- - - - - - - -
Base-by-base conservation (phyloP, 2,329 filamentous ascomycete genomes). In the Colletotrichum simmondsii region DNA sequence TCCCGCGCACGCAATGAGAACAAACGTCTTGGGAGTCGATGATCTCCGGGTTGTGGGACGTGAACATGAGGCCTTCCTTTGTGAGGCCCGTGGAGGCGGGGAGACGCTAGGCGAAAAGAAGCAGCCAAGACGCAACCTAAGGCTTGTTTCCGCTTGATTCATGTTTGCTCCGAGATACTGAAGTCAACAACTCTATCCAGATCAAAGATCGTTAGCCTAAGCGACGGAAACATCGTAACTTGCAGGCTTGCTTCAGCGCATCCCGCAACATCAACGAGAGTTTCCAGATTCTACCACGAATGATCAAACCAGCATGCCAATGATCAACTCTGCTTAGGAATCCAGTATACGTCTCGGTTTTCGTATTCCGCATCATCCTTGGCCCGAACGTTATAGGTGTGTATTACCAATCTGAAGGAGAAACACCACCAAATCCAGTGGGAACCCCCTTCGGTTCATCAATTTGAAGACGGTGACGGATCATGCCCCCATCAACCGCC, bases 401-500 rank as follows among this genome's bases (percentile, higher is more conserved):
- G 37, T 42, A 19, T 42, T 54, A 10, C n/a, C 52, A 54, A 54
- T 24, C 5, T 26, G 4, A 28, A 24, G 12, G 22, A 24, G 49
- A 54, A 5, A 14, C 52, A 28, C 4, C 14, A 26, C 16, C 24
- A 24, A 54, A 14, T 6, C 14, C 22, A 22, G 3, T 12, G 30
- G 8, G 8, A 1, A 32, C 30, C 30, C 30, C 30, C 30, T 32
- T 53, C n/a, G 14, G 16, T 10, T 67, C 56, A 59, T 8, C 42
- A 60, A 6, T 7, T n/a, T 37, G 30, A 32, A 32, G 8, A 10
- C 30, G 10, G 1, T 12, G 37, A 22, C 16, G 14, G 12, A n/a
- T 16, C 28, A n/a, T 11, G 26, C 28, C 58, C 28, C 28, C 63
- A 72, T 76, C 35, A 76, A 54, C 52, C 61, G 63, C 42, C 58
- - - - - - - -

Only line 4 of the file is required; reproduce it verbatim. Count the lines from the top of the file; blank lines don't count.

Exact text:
- A 54, A 5, A 14, C 52, A 28, C 4, C 14, A 26, C 16, C 24